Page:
Coronavirus: Jones Myers on protecting vulnerable clients

Coronavirus: Jones Myers on protecting vulnerable clients

The pace at which the Covid-19 outbreak went from pandemic to lockdown has left many people and businesses reeling. Nicki Mitchell, partner in charge of the Jones Myers York office, reveals how her firm is responding, and what it’s doing for clients

Effective contingency planning and some quick thinking on the part of its leadership ahead of the government-advised lockdown last month enabled specialist family law firm Jones Myers to move its entire staff to home working with minimal impact on clients, according to Nicki Mitchell, partner in charge of its York office.

“As soon as we saw the lockdown coming, we managed to set the entire firm up to work remotely,” Mitchell says. “This meant that once the lockdown arrived last month, everyone could work from home. As a result, we have only had to furlough one member of staff and been able to keep all employees on—including our secretarial staff. And from the client’s point of view, there hasn’t been much of a change.”

The biggest impact for the firm’s children and finance teams has been the move to remote working. Courts, in particular, were caught unaware, resulting in significant confusion, at least for a few days. Mitchell says: “Now everything is happening remotely and we have had to adapt to participating in court hearings, for example, using technology.”

For Mitchell as a solicitor specialising in out of court settlements, mediations and collaborative law, these are the areas where she has had to adapt. “Traditionally, much of that is done face to face, but we’re using remote technology to connect with clients. Founding partner Peter Jones, for example, is an arbitrator, providing financial dispute resolution as an alternative to court hearings. All of that work can and is being done remotely.”

Clients are responding well to this new normal, Mitchell says, because they accept that changes in wider society are placing significant restrictions on how services are delivered and received.

The challenge, she says, has been in maintaining the same working practices under the current circumstances. “What we do is quite a social job. We tend to bounce ideas off each other, because, as a specialist practice, we have a huge amount of expertise and there are very few issues that at least one member of staff hasn’t come across before.”

“So, while working remotely, we are focusing on keeping that good momentum going, through Zoom and Microsoft Teams calls. Our leadership has been really good at encouraging this and we have been making sure that the entire firm has been having those conversations.”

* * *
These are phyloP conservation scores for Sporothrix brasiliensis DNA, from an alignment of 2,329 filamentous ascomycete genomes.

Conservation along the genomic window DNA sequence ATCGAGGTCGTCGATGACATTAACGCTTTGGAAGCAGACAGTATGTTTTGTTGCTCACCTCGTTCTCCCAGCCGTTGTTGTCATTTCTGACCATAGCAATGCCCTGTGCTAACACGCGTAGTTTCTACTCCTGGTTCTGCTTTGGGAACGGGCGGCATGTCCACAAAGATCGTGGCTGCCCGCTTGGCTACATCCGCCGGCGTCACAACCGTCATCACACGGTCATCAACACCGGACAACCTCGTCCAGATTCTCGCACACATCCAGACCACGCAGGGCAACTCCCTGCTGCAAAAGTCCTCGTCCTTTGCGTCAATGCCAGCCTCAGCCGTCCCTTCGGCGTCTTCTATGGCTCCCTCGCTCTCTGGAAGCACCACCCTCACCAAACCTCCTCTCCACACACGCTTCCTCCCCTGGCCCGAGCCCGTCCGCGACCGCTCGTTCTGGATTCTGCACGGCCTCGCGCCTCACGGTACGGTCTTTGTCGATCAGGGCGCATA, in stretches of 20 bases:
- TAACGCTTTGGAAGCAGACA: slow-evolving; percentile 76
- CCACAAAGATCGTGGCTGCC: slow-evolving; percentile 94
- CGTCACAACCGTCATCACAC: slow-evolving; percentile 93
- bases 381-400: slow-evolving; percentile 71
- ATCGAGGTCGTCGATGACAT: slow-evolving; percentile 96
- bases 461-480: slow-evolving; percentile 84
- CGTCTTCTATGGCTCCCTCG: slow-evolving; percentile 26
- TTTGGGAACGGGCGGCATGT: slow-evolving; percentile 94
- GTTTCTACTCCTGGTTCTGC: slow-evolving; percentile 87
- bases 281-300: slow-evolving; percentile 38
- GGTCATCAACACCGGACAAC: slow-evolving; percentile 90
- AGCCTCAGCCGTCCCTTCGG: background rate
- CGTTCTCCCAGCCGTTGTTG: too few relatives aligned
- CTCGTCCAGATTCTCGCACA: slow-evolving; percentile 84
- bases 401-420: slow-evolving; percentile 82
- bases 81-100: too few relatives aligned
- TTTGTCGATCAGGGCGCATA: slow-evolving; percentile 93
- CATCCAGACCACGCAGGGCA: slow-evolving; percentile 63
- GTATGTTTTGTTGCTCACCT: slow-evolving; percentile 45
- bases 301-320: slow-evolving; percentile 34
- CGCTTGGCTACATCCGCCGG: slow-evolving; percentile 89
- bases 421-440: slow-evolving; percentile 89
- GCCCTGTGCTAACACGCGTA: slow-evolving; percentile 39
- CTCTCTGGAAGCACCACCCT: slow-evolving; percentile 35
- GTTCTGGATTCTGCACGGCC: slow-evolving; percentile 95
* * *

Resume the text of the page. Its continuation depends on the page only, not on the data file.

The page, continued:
Most concerning for clients of Jones Myers are managing what are difficult situations at the best of times. With a pandemic and lockdown in the mix, the firm’s most vulnerable clients require greater contact and information resources.

As government advice specifies only leaving home under a strict set of circumstances, there has been increasing worry that victims of domestic abuse would face greater risks. Indeed, police forces across the country have clarified that victims of domestic abuse during the lockdown should still report their experience to the authorities and seek support from services. One such service, the National Domestic Abuse helpline, has reported a 25% increase in calls and online requests for help since the lockdown last month.

Jones Myers has made several resources available on its website in response, so far urging domestic abuse victims to heed government advice during coronavirus crisis, explaining what they need to do when contacting the police for help through the 999 service, and outlining what domestic violence services are currently available in Leeds, Harrogate and York.

Mitchell says: “These online resources came from one of our lawyers expressing concern about people who we knew were at risk. We needed a means of getting in touch that was sensitive to the needs of the particular person, whether that was giving a ring or email, or making these resources available online to say that there are steps that these individuals can take, and that the current situation doesn’t have to be riskier for them.”

Elsewhere, the children team at Jones Myers is experiencing a significant amount of work, primarily from families that have undergone or are undergoing a separation. Questions have arisen over the safety of children during the lockdown and pandemic. This is also the case in public care, with a lot of concern for children in unsafe households that cannot be monitored in the same way as they could before the lockdown. The finance team is dealing with increased financial pressures on its clients and their counterparts, with maintenance allowances and orders at risk of disruption because the party in question’s financial position has become precarious.

Do you or your law firm have insight into how legal professionals can best manage their practices during the coronavirus pandemic? Let us know via mark.dugdale@barkerbrooks.co.uk and we’ll feature your story on Yorkshire Legal
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Mark Dugdale

Mark is the Editor of Yorkshire Legal. Mark welcomes articles, letters or feedback from readers and can be reached by emailing mark.dugdale@barkerbrooks.co.uk